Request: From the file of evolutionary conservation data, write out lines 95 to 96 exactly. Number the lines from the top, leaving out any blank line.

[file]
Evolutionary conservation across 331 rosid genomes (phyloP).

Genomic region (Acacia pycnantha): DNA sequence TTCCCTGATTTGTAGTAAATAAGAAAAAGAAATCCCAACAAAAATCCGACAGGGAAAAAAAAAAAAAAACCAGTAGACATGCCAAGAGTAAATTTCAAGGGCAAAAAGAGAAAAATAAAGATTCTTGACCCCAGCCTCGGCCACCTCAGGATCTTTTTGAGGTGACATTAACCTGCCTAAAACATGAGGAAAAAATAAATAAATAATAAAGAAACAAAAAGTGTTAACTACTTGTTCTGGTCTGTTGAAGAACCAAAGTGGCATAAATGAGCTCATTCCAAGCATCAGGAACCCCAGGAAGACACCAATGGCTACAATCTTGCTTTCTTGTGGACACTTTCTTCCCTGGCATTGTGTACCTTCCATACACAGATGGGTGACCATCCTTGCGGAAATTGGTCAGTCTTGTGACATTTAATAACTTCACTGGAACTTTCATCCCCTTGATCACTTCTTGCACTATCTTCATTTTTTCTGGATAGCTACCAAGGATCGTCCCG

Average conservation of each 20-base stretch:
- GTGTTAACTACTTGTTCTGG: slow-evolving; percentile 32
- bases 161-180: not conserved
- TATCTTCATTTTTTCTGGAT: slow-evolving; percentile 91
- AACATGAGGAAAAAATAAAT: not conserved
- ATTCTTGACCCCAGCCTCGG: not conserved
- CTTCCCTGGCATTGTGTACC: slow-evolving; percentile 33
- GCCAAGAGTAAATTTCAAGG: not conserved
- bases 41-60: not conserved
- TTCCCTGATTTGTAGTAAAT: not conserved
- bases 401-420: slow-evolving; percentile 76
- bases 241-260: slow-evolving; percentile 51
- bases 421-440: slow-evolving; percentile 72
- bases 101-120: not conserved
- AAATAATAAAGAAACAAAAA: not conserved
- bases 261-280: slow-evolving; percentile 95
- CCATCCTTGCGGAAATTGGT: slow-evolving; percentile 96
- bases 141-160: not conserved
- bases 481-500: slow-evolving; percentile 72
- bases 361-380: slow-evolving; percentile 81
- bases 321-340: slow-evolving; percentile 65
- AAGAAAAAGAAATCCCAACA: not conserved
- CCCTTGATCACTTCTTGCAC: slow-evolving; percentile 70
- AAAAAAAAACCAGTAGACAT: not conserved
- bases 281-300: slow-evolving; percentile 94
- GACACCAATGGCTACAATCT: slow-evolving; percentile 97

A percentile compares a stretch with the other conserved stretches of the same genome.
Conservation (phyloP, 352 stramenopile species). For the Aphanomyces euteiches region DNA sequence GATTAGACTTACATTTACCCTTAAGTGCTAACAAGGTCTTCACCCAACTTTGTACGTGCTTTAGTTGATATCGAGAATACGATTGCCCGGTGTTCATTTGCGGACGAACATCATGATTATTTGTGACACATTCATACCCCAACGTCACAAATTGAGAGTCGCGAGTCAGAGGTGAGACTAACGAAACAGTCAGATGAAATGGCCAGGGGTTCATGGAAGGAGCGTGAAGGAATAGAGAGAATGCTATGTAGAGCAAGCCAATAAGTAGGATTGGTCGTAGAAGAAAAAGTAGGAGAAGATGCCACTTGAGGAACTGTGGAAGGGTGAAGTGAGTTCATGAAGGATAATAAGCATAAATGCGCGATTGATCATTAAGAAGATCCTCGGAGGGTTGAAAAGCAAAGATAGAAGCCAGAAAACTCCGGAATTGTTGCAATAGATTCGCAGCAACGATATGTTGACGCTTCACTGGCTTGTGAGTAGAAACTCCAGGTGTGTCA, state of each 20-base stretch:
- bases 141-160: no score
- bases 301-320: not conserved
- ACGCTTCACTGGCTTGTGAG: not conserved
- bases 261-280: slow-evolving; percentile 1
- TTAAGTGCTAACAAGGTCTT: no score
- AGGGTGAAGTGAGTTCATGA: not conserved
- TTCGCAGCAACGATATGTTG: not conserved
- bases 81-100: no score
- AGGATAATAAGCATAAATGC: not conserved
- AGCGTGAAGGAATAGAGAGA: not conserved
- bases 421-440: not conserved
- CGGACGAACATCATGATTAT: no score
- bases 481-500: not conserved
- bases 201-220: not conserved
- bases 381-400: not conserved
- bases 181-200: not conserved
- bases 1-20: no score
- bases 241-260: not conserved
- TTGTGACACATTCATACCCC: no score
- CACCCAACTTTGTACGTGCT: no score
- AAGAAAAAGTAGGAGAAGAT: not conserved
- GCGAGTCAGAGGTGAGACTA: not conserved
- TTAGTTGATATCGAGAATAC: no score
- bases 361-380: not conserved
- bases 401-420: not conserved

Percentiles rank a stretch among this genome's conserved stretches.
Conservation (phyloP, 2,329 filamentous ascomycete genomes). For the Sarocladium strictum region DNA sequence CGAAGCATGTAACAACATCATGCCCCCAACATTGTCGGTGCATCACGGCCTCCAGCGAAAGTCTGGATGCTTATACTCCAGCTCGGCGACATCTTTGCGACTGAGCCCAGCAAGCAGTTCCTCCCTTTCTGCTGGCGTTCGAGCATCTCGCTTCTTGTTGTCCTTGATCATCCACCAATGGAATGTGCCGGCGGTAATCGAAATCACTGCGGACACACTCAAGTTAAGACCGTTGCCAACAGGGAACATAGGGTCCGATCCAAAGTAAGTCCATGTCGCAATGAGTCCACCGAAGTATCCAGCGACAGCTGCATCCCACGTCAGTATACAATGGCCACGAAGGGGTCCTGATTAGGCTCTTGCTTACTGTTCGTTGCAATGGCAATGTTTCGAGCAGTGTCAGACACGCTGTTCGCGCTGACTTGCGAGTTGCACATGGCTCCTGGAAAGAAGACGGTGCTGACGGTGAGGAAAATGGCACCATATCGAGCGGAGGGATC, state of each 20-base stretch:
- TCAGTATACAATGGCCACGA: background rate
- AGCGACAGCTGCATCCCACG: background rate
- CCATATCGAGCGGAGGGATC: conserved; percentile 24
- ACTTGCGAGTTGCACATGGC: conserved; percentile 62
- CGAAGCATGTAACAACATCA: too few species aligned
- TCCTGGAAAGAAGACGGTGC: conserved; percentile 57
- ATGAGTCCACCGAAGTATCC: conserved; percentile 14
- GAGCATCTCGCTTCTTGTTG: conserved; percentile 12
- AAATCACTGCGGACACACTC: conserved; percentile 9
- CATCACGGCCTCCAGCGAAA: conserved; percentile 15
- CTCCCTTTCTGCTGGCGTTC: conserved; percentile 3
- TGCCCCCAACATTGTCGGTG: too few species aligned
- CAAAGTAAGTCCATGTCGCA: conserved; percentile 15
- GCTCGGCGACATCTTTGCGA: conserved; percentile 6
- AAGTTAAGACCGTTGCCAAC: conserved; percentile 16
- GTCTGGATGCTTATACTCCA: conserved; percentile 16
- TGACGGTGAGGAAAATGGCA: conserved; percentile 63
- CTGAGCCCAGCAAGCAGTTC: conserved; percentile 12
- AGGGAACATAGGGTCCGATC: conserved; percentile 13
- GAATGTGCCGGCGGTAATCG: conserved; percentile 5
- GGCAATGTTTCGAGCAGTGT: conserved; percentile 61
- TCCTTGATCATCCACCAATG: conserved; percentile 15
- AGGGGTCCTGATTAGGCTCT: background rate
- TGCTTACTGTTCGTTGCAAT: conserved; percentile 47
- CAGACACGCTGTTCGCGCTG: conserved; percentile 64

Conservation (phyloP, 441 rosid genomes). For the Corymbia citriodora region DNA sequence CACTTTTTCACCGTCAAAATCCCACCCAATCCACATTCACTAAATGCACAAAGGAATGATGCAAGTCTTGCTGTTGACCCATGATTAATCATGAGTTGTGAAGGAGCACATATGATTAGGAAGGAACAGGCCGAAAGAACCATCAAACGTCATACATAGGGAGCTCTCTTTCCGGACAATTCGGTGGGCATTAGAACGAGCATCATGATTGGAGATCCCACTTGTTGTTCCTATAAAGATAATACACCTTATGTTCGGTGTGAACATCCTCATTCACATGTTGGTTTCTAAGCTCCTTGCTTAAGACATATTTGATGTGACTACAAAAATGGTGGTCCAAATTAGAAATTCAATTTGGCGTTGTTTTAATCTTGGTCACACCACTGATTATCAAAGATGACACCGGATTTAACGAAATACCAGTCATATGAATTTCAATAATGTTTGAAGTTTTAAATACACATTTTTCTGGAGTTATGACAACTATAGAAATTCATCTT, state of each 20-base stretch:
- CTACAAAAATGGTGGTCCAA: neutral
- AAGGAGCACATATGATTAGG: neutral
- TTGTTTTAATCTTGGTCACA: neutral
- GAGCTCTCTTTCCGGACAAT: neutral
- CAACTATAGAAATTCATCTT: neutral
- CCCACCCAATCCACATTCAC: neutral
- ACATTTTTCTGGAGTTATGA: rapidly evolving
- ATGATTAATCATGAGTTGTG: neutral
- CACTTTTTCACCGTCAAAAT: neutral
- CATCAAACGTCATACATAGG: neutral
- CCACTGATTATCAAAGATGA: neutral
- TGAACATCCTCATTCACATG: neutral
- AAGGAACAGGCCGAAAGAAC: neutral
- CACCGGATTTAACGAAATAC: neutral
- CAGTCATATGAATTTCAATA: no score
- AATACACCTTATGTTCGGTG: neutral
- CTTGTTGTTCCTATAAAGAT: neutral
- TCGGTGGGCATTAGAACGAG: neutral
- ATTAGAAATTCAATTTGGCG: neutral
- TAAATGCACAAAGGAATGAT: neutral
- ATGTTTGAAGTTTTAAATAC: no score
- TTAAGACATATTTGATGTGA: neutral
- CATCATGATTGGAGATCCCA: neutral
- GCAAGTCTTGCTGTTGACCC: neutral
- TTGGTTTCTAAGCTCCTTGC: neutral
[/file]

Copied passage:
- TGAACATCCTCATTCACATG: neutral
- AAGGAACAGGCCGAAAGAAC: neutral